So this raises the issue of integration vs separation. Where does the line go when it comes to the law of this land and allowing other communities to practice their own laws and traditions. Doing some demographical research it is easy to find evidence of separate communities that consist of mainly a Muslim population in UK. In a town such as Luton, 25.6 percent of the town is made up of a Muslim population. Translated into numbers that is equal to 51,992 people. Wards in the area such as High Town, in which 11.5 percent of the population are Muslim and Dallow, in which 67.2 percent are described as “Asian” show the tendency for the Muslim community to live in the same area as one another. There is nothing outwardly insidious about this as it is human nature to want to live closest to the people you associate most with but it does speak to the development of parallel communities here in the UK. Tower Hamlets and Newham in London and areas of Birmingham such as Sparkbrook in which 78 percent of the population is described as “non-white” and consists of a large Somali community are also demographical displays of evidence of this.
When communities are now being drawn along racial and religious lines and Sharia Law courts are operating in these areas, I begin to ask myself how naïve some of our elected officials are when they believe that these courts hold no major influence over the person being judged by such a council. In a community which is essentially a Muslim enclave, if a person is seen to be going against the ruling of the elders who have made a Sharia-compliant ruling against him, how long until he or she is shunned by the community? Or worse?
The truth is because of the “ghettoization” of communities along religious identity, sharia law is far more dominant in the UK than many of the deniers would allow themselves to believe. The integrated and multicultural society our leaders keep telling us we live in appears to be more of a myth the more you do your research. The truth is that there are now communities in the UK that are increasingly not living by the law of the land, but are living by their own laws inside of their own communities.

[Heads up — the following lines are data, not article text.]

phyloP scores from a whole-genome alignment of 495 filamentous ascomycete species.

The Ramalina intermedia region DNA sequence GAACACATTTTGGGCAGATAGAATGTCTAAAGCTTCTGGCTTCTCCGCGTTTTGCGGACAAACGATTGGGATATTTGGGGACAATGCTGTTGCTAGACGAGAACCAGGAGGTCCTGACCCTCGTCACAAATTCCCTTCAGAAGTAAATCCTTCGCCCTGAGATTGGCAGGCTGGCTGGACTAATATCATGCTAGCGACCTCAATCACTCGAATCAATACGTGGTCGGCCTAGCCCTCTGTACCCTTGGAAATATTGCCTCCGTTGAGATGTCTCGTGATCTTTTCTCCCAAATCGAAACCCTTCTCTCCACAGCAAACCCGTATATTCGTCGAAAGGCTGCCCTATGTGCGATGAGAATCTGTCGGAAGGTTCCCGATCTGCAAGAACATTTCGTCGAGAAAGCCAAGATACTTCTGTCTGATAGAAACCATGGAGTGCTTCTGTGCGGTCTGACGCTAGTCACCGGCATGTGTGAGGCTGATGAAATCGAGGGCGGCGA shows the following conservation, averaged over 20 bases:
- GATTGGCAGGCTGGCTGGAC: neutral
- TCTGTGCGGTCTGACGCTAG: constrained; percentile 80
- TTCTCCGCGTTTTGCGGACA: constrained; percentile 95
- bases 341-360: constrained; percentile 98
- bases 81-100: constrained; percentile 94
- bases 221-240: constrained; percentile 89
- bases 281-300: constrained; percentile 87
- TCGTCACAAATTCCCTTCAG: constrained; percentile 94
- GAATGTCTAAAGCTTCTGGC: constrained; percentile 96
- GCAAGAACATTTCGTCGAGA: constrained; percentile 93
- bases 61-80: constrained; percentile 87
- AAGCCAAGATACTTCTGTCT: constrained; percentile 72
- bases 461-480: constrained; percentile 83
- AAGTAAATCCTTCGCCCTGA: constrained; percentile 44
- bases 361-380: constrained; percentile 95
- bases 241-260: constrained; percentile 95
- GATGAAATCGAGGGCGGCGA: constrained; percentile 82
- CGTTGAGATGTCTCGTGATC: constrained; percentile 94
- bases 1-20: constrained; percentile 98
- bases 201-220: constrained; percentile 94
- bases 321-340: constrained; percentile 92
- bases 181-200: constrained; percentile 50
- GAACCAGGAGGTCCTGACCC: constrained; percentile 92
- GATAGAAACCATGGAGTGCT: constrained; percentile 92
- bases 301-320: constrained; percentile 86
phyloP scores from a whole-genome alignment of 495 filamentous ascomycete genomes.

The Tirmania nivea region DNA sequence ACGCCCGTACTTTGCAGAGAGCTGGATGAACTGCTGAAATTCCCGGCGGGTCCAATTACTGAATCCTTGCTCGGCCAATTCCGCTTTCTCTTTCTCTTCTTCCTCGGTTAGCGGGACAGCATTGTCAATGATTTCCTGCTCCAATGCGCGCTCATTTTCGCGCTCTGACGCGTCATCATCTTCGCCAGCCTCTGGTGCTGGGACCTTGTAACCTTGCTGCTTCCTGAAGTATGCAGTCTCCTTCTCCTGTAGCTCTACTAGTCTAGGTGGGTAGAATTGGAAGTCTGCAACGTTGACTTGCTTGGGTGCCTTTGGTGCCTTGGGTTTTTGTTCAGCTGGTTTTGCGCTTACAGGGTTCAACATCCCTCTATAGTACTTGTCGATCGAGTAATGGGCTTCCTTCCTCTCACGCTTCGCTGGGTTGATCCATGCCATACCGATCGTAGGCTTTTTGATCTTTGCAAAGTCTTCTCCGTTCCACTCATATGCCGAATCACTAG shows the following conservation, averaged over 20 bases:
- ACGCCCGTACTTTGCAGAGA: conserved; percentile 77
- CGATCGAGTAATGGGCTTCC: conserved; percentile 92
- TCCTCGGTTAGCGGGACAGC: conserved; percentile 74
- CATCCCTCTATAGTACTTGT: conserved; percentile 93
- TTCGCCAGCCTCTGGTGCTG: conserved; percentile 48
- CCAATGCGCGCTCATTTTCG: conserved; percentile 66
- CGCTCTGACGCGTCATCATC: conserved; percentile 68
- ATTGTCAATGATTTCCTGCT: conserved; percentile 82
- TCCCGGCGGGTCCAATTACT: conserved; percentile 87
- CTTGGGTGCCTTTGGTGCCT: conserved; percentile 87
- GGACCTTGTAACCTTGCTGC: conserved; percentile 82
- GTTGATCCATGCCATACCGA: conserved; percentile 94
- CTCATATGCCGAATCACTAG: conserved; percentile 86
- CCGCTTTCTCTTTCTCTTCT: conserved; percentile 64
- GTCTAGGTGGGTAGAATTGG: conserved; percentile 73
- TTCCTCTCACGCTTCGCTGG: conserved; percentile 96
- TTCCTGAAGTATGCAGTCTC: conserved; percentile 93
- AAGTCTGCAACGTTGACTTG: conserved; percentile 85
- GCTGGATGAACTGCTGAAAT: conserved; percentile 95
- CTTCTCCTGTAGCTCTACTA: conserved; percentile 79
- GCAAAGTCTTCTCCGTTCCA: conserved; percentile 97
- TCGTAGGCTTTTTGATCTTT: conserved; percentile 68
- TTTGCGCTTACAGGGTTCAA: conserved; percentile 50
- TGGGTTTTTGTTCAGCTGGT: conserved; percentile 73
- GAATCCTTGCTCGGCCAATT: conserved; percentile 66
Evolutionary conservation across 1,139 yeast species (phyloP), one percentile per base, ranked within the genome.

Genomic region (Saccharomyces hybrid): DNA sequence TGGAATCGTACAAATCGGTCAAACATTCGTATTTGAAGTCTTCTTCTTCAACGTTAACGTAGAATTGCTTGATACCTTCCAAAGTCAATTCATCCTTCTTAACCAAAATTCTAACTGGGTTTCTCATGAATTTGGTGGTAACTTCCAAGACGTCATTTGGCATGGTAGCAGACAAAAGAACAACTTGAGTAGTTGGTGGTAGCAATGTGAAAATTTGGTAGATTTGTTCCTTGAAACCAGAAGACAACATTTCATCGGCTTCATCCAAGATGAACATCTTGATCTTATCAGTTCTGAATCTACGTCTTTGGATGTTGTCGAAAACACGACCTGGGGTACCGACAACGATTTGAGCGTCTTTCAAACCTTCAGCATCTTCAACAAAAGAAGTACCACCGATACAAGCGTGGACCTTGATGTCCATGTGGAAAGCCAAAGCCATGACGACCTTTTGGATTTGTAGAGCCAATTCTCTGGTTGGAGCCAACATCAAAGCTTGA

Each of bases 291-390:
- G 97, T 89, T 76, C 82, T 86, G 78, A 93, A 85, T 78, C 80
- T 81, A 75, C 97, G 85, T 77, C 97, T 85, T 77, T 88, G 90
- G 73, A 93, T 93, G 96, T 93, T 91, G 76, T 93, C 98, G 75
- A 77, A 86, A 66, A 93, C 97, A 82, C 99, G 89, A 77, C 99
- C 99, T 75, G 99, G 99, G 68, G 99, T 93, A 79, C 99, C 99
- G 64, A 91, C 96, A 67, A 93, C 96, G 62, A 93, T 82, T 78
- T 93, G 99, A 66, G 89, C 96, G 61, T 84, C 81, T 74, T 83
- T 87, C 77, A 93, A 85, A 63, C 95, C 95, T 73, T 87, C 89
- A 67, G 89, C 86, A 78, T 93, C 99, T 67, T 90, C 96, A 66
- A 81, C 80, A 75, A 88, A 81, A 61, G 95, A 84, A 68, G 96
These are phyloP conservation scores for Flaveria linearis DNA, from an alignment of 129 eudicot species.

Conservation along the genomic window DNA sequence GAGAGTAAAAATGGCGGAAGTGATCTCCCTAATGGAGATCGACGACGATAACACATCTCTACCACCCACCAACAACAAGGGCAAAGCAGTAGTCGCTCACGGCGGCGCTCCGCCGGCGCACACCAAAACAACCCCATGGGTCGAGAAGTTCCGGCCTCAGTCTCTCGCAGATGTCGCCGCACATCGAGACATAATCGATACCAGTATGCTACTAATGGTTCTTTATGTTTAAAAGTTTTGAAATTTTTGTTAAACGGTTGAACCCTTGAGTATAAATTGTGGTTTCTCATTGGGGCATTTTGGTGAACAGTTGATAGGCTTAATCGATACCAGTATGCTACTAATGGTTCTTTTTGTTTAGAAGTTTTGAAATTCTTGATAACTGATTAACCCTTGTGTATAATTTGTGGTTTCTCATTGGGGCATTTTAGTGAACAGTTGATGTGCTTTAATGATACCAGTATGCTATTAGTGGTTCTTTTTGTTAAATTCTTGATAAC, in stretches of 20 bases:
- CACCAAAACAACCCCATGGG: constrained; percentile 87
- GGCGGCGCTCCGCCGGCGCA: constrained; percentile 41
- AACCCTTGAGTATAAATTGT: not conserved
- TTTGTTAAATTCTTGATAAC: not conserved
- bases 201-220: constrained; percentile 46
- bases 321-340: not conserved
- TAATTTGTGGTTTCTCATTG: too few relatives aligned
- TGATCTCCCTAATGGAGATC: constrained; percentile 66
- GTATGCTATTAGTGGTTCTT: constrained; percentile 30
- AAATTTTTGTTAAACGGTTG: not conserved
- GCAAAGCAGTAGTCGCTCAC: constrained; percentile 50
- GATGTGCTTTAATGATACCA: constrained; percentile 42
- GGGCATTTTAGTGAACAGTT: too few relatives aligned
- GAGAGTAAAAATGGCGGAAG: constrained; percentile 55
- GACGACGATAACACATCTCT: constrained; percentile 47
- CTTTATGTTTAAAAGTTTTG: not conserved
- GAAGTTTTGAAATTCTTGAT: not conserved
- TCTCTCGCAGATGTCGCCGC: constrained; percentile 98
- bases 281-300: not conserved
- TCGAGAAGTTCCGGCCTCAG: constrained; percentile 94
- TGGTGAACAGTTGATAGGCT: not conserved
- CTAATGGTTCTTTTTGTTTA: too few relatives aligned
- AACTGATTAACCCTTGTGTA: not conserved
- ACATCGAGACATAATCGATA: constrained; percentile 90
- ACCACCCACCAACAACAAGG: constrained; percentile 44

A telling fact about the attitudes that exist within some of these communities is shown in a 2016 poll that was the basis of a 2016 documentary “What British Muslims Really Think,” presented by Trevor Phillips. The findings in the poll found that 23 percent of British Muslims would like to live in a state that is governed by some form of Sharia Law. When David Cameron said state multiculturalism has failed he was right, but the sad part about it is that nothing seems to have been done about it. We have allowed this environment of separatism to flourish to the point that conceivably we could see communities self governing according to whatever belief it is they hold. The law of the land which has been developed over hundreds of years will become less applicable to certain citizens of the nation. If anybody wants to see a major red flag in this area, just look at the functioning sharia law courts inside of Britain’s communities as a potential template for the future of this country.
Picture from onelawforall.org.uk